A drive south along the Notom-Bullfrog Road offers views of the Waterpocket Fold. The monocline, or one-sided uplift of the Earth's crust, is a premier example of the bending and folding of rock layers. The Waterpocket Fold is notable for its great length of multiple layers of exposed and carved colorful sedimentary rock. The monocline extends from Thousand Lake Mountain in the north to Lake Powell in the south.
Crustal pressure reactivated an ancient buried fault deep within the Earth, causing the overlying sedimentary rock layers to uplifted and folded. Today this monocline appears as a steep slope that ends in an abrupt cliff line. The east side of the Fold is tilted as much as 60% from the normal horizontal which caused accelerated stream erosion to occur. An estimated 7,000 feet (2,134 m) of overlying rock has been eroded away since the formation of the Fold, 60 million years ago. The west side, or escarpment face, is a near vertical cliff line and a formidable barrier to travel.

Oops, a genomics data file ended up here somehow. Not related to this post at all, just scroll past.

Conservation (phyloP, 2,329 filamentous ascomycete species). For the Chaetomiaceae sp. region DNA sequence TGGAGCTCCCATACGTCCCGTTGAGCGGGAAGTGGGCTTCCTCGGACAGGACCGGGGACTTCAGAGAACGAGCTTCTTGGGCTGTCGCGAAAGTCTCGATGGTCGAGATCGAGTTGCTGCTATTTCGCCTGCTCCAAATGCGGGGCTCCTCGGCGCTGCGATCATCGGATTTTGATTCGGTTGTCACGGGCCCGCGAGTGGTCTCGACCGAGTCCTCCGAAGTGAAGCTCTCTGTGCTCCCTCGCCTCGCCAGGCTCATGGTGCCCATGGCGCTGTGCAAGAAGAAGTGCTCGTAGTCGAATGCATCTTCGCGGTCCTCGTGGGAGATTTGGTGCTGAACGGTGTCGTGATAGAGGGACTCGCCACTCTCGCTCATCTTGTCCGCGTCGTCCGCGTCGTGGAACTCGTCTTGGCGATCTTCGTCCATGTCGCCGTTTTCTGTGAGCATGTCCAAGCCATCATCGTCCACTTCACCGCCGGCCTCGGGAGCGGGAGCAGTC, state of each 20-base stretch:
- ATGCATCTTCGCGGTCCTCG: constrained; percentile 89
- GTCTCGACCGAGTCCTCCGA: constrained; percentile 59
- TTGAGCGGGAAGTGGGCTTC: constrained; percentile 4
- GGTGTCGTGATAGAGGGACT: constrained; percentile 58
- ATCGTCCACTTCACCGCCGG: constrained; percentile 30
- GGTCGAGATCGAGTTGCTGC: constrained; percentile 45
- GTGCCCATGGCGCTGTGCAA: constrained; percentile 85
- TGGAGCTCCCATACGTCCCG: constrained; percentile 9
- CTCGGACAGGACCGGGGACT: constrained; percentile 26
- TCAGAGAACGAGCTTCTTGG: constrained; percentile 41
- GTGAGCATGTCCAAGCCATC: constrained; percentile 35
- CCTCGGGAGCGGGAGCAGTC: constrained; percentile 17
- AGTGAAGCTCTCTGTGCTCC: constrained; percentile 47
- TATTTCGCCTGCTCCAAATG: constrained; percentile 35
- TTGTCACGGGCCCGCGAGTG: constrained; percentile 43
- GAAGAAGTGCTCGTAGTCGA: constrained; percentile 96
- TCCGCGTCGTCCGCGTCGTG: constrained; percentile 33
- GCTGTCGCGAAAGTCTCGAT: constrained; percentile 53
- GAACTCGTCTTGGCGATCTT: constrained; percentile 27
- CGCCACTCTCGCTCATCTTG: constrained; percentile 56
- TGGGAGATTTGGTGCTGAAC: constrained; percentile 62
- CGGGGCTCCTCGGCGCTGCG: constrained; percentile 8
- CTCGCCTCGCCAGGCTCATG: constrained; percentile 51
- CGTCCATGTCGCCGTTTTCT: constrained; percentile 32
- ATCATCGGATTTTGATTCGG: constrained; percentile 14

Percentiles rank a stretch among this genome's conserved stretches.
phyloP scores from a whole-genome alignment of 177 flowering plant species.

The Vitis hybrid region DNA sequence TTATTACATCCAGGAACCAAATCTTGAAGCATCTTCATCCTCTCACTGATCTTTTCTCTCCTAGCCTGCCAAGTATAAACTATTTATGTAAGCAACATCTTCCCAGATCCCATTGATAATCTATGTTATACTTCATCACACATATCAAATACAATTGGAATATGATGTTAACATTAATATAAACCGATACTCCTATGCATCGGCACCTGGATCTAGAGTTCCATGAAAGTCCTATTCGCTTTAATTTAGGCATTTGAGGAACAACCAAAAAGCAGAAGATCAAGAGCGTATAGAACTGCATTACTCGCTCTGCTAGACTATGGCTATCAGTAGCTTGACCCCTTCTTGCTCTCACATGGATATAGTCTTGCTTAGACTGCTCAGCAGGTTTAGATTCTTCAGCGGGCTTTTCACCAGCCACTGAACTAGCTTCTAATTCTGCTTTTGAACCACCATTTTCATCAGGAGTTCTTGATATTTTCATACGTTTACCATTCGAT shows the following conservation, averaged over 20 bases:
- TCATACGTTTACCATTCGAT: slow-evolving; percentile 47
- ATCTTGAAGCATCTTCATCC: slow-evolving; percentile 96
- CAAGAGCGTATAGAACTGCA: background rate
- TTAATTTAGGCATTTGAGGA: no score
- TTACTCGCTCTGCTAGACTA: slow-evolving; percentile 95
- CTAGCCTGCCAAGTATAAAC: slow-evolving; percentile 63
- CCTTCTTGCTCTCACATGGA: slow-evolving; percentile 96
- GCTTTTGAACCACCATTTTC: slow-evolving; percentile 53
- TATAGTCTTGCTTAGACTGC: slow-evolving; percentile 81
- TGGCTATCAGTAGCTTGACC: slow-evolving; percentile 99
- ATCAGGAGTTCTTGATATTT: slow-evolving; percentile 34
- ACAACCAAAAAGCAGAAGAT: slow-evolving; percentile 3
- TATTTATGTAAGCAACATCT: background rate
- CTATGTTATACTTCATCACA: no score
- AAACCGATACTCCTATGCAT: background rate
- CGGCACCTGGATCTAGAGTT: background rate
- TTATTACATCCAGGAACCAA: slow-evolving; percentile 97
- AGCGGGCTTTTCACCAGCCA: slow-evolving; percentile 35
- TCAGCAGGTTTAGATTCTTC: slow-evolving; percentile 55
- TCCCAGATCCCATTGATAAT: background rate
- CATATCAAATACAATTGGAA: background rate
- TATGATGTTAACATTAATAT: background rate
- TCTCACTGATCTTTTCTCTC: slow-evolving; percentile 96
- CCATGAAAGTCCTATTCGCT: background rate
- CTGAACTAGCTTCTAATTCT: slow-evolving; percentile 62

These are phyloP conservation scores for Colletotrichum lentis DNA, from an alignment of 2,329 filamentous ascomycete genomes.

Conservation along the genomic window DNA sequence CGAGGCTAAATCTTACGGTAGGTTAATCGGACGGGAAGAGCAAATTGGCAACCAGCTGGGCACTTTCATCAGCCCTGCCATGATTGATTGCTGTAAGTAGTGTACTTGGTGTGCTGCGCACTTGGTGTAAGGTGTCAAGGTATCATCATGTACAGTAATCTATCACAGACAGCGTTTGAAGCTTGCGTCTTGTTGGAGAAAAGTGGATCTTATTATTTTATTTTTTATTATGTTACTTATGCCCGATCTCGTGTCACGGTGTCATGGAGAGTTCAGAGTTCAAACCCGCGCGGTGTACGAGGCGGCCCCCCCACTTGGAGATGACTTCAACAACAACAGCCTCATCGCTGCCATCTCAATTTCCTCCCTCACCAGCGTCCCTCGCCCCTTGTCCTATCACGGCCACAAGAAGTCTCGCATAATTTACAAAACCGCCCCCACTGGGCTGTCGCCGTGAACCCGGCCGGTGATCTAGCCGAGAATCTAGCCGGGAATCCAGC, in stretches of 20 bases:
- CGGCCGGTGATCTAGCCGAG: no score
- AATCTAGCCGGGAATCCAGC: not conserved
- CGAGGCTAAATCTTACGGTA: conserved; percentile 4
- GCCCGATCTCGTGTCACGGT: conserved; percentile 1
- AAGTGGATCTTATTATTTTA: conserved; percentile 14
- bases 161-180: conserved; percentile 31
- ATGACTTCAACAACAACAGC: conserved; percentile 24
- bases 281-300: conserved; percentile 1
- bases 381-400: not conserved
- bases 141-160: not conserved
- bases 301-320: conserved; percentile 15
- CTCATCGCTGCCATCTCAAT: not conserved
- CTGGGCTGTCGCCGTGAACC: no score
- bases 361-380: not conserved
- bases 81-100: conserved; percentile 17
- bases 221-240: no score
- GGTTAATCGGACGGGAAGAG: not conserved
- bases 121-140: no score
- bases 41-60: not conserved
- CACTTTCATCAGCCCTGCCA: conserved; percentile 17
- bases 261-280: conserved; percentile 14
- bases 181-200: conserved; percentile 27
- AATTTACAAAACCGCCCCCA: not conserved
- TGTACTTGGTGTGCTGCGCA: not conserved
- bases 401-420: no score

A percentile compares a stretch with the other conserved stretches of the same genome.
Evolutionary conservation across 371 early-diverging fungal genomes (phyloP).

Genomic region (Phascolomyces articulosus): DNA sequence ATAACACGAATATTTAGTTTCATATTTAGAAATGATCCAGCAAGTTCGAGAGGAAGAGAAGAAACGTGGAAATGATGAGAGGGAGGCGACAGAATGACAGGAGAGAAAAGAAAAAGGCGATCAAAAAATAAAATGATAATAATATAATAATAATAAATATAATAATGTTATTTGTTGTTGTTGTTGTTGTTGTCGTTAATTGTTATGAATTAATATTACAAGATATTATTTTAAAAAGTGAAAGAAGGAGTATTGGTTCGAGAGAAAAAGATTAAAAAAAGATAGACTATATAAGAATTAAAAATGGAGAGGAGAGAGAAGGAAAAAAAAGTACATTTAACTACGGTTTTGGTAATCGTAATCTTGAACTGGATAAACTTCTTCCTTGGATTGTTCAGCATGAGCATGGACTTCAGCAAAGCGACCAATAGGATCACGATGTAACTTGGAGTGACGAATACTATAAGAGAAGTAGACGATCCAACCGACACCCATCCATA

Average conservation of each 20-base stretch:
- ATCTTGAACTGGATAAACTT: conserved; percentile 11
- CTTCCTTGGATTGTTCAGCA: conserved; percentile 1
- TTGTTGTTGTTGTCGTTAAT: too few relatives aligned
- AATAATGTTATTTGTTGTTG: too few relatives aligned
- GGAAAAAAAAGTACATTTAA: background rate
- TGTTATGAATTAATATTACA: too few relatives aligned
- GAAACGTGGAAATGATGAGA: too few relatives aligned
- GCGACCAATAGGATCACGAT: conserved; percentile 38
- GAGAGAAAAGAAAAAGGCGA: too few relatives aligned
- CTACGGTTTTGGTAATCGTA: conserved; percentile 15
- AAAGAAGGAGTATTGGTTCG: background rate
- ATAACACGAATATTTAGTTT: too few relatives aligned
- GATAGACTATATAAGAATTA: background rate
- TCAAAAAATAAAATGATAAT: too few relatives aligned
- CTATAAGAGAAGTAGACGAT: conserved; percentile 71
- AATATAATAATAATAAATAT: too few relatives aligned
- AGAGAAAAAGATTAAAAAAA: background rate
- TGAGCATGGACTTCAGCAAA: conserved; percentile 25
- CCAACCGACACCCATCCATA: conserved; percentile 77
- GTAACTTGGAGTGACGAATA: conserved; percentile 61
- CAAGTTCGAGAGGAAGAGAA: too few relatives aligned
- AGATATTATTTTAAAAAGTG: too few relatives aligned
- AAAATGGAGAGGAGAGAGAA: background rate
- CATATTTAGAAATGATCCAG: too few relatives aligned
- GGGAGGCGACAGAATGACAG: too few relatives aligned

Geological features provide a source of park names. The vast expanse of white Navajo Sandstone atop the sloped side of the monocline is dotted with numerous natural tanks or potholes that collect rain water, contributing the name "Waterpocket" Fold. Navajo Sandstone domes resemble the Capitol building, hence the name "Capitol." Many early prospectors were former sailors who likened the vertical cliffs of Wingate Sandstone to a barrier common in nautical travel: a "Reef."